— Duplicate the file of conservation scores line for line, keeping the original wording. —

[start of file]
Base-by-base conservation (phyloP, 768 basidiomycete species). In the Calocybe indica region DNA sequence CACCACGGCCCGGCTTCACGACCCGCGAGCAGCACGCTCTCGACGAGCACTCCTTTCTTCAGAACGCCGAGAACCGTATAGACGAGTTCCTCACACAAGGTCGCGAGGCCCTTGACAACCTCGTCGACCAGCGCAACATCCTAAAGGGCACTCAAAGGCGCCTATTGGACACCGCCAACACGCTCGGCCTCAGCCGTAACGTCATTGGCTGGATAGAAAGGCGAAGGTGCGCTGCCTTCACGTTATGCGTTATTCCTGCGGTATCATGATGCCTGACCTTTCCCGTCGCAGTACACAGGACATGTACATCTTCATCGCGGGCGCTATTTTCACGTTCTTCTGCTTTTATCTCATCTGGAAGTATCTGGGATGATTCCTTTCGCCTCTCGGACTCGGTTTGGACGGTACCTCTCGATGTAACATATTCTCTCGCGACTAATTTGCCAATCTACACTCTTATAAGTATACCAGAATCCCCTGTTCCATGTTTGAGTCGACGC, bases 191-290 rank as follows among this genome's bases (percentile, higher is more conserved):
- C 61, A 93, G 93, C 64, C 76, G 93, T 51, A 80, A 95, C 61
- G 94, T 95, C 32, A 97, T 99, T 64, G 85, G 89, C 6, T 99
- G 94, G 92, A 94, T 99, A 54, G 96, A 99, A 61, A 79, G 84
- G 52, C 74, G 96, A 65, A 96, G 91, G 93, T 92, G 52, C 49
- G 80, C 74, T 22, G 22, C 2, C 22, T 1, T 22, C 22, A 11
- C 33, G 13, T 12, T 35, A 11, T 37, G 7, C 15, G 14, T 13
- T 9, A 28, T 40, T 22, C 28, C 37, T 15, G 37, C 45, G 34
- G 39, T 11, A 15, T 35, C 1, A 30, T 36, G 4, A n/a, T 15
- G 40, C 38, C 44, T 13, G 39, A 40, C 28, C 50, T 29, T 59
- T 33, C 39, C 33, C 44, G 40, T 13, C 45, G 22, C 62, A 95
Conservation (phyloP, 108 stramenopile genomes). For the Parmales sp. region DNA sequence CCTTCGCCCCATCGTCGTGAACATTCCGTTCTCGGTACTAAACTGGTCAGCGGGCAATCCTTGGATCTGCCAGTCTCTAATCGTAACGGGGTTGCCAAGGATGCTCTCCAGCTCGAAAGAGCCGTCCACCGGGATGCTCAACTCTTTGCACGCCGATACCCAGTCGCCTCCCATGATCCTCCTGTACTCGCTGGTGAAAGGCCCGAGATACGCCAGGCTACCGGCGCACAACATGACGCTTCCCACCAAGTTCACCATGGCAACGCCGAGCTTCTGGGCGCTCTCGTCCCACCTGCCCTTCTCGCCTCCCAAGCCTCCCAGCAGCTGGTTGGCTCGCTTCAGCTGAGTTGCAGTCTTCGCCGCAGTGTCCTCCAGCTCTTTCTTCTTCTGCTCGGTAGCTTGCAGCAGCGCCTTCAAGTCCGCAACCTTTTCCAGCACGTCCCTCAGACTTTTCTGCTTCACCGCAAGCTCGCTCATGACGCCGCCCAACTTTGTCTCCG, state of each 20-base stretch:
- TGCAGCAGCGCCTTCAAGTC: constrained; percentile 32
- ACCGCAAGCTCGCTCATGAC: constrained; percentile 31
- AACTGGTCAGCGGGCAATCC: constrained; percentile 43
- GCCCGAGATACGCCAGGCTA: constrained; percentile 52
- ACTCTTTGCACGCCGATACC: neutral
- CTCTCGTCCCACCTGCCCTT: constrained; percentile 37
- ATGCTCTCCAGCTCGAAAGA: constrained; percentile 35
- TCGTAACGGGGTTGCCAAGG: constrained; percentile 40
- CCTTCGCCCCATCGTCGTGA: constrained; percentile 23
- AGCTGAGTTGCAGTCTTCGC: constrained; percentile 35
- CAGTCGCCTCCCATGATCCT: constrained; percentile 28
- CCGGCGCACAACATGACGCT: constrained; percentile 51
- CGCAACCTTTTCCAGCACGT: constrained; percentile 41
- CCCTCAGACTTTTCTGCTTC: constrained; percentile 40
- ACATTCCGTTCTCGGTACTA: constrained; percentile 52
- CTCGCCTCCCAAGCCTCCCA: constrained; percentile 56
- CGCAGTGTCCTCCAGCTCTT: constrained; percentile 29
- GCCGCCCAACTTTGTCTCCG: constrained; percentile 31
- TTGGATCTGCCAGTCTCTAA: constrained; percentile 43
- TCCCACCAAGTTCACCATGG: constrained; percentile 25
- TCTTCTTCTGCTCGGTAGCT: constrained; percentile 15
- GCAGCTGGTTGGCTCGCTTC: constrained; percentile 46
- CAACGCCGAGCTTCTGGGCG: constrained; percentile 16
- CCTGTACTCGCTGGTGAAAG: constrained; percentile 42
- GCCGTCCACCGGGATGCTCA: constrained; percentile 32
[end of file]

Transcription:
Base-by-base conservation (phyloP, 768 basidiomycete species). In the Calocybe indica region DNA sequence CACCACGGCCCGGCTTCACGACCCGCGAGCAGCACGCTCTCGACGAGCACTCCTTTCTTCAGAACGCCGAGAACCGTATAGACGAGTTCCTCACACAAGGTCGCGAGGCCCTTGACAACCTCGTCGACCAGCGCAACATCCTAAAGGGCACTCAAAGGCGCCTATTGGACACCGCCAACACGCTCGGCCTCAGCCGTAACGTCATTGGCTGGATAGAAAGGCGAAGGTGCGCTGCCTTCACGTTATGCGTTATTCCTGCGGTATCATGATGCCTGACCTTTCCCGTCGCAGTACACAGGACATGTACATCTTCATCGCGGGCGCTATTTTCACGTTCTTCTGCTTTTATCTCATCTGGAAGTATCTGGGATGATTCCTTTCGCCTCTCGGACTCGGTTTGGACGGTACCTCTCGATGTAACATATTCTCTCGCGACTAATTTGCCAATCTACACTCTTATAAGTATACCAGAATCCCCTGTTCCATGTTTGAGTCGACGC, bases 191-290 rank as follows among this genome's bases (percentile, higher is more conserved):
- C 61, A 93, G 93, C 64, C 76, G 93, T 51, A 80, A 95, C 61
- G 94, T 95, C 32, A 97, T 99, T 64, G 85, G 89, C 6, T 99
- G 94, G 92, A 94, T 99, A 54, G 96, A 99, A 61, A 79, G 84
- G 52, C 74, G 96, A 65, A 96, G 91, G 93, T 92, G 52, C 49
- G 80, C 74, T 22, G 22, C 2, C 22, T 1, T 22, C 22, A 11
- C 33, G 13, T 12, T 35, A 11, T 37, G 7, C 15, G 14, T 13
- T 9, A 28, T 40, T 22, C 28, C 37, T 15, G 37, C 45, G 34
- G 39, T 11, A 15, T 35, C 1, A 30, T 36, G 4, A n/a, T 15
- G 40, C 38, C 44, T 13, G 39, A 40, C 28, C 50, T 29, T 59
- T 33, C 39, C 33, C 44, G 40, T 13, C 45, G 22, C 62, A 95
Conservation (phyloP, 108 stramenopile genomes). For the Parmales sp. region DNA sequence CCTTCGCCCCATCGTCGTGAACATTCCGTTCTCGGTACTAAACTGGTCAGCGGGCAATCCTTGGATCTGCCAGTCTCTAATCGTAACGGGGTTGCCAAGGATGCTCTCCAGCTCGAAAGAGCCGTCCACCGGGATGCTCAACTCTTTGCACGCCGATACCCAGTCGCCTCCCATGATCCTCCTGTACTCGCTGGTGAAAGGCCCGAGATACGCCAGGCTACCGGCGCACAACATGACGCTTCCCACCAAGTTCACCATGGCAACGCCGAGCTTCTGGGCGCTCTCGTCCCACCTGCCCTTCTCGCCTCCCAAGCCTCCCAGCAGCTGGTTGGCTCGCTTCAGCTGAGTTGCAGTCTTCGCCGCAGTGTCCTCCAGCTCTTTCTTCTTCTGCTCGGTAGCTTGCAGCAGCGCCTTCAAGTCCGCAACCTTTTCCAGCACGTCCCTCAGACTTTTCTGCTTCACCGCAAGCTCGCTCATGACGCCGCCCAACTTTGTCTCCG, state of each 20-base stretch:
- TGCAGCAGCGCCTTCAAGTC: constrained; percentile 32
- ACCGCAAGCTCGCTCATGAC: constrained; percentile 31
- AACTGGTCAGCGGGCAATCC: constrained; percentile 43
- GCCCGAGATACGCCAGGCTA: constrained; percentile 52
- ACTCTTTGCACGCCGATACC: neutral
- CTCTCGTCCCACCTGCCCTT: constrained; percentile 37
- ATGCTCTCCAGCTCGAAAGA: constrained; percentile 35
- TCGTAACGGGGTTGCCAAGG: constrained; percentile 40
- CCTTCGCCCCATCGTCGTGA: constrained; percentile 23
- AGCTGAGTTGCAGTCTTCGC: constrained; percentile 35
- CAGTCGCCTCCCATGATCCT: constrained; percentile 28
- CCGGCGCACAACATGACGCT: constrained; percentile 51
- CGCAACCTTTTCCAGCACGT: constrained; percentile 41
- CCCTCAGACTTTTCTGCTTC: constrained; percentile 40
- ACATTCCGTTCTCGGTACTA: constrained; percentile 52
- CTCGCCTCCCAAGCCTCCCA: constrained; percentile 56
- CGCAGTGTCCTCCAGCTCTT: constrained; percentile 29
- GCCGCCCAACTTTGTCTCCG: constrained; percentile 31
- TTGGATCTGCCAGTCTCTAA: constrained; percentile 43
- TCCCACCAAGTTCACCATGG: constrained; percentile 25
- TCTTCTTCTGCTCGGTAGCT: constrained; percentile 15
- GCAGCTGGTTGGCTCGCTTC: constrained; percentile 46
- CAACGCCGAGCTTCTGGGCG: constrained; percentile 16
- CCTGTACTCGCTGGTGAAAG: constrained; percentile 42
- GCCGTCCACCGGGATGCTCA: constrained; percentile 32